Testing indoor air in homes is an underutilized area of prevention. Due to the serious health risks associated with home exposure to radon and tobacco smoke, it is important to examine what factors and characteristics can motivate people to test their homes and ultimately remediate the issue to create homes free of radon and SHS.
The purposes of this study were to 1) examine the prevalence of home testing for radon and SHS at baseline of a randomized controlled trial (RCT) to test the effects of a personalized environmental report-back intervention to reduce home exposure to radon and SHS and
2) look at the associations between testing status and sociodemographic variables.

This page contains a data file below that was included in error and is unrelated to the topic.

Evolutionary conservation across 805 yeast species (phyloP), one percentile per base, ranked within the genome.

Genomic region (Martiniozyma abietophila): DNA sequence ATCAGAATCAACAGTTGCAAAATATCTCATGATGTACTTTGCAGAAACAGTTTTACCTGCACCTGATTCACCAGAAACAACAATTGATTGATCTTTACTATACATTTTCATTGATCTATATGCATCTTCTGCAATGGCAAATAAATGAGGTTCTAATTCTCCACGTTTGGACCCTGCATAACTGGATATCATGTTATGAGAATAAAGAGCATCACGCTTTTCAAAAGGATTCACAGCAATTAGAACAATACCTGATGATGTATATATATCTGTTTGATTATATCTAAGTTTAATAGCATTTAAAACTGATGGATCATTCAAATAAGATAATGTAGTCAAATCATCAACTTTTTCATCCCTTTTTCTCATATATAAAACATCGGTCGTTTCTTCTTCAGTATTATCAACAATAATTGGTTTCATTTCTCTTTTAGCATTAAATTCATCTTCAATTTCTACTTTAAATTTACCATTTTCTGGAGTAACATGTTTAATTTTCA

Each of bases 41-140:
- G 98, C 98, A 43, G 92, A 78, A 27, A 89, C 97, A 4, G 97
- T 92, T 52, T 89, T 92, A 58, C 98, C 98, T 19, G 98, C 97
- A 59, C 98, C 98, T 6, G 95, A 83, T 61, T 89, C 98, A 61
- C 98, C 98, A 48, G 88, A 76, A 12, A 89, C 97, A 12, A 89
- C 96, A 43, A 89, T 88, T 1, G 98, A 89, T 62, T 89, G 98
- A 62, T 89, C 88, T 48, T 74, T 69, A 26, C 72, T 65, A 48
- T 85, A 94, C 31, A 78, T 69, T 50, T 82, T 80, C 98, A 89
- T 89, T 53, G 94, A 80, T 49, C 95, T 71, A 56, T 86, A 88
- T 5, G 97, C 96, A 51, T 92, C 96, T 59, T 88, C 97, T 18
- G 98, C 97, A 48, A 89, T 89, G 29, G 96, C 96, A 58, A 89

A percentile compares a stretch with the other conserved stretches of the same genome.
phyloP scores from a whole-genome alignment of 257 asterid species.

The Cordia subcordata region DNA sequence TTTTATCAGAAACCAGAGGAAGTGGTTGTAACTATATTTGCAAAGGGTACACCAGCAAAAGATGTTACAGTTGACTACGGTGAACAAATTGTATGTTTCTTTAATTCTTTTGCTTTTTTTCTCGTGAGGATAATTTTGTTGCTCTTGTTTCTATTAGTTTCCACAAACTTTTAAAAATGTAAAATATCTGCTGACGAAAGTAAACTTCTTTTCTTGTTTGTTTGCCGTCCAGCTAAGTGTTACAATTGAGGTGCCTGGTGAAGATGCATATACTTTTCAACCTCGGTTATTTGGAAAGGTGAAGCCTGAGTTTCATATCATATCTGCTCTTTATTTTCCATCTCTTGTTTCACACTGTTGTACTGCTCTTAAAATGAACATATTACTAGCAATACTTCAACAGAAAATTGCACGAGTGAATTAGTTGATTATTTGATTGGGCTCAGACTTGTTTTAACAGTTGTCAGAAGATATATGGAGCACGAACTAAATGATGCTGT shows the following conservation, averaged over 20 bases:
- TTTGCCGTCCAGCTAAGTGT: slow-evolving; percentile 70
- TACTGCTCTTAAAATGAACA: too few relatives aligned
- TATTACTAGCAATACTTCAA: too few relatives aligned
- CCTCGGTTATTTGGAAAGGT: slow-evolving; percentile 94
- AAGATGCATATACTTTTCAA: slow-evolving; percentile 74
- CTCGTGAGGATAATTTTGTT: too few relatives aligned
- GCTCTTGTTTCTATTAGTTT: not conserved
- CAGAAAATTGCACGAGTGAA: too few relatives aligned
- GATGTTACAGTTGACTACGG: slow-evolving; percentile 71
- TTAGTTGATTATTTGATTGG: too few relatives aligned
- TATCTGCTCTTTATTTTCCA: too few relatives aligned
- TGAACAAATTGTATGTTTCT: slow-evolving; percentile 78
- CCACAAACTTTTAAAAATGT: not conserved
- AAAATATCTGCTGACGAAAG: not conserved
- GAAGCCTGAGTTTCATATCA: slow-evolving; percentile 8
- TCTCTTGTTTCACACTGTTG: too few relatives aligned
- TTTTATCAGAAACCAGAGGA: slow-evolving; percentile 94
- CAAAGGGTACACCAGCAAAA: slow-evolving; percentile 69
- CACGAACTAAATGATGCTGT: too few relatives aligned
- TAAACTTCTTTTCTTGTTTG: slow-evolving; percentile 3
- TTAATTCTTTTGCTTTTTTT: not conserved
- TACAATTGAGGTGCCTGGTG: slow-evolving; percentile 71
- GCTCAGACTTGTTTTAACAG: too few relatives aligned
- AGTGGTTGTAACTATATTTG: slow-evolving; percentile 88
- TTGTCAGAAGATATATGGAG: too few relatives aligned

Design and Sample
The design was a cross-sectional study of the baseline data from a RCT to test the effects of a personalized environmental report-back intervention on exposure to radon and SHS in the home. Homeowners (n = 515) and renters (n = 47) were recruited at a university medical center's outpatient clinics and pharmacy, and at community events in the southeastern U.S. An institutional review board approved the study to assure protection of human subjects.
Homeowners were randomly assigned to treatment (TRT) or control (CTL) groups, and stratified by whether or not there were any smokers living in the home. We continued recruitment and randomization until 515 homeowners were enrolled. Approximately half of the homeowners were in each home-smoking stratum and there was an equal likelihood of being assigned to TRT or CTL groups. Renters were also stratified (with approximately equal strata sizes) by whether or not there were any smokers living in the home, but all renter participants were assigned to the TRT group (renters formed a substudy of the larger RCT).
At enrollment, we provided free...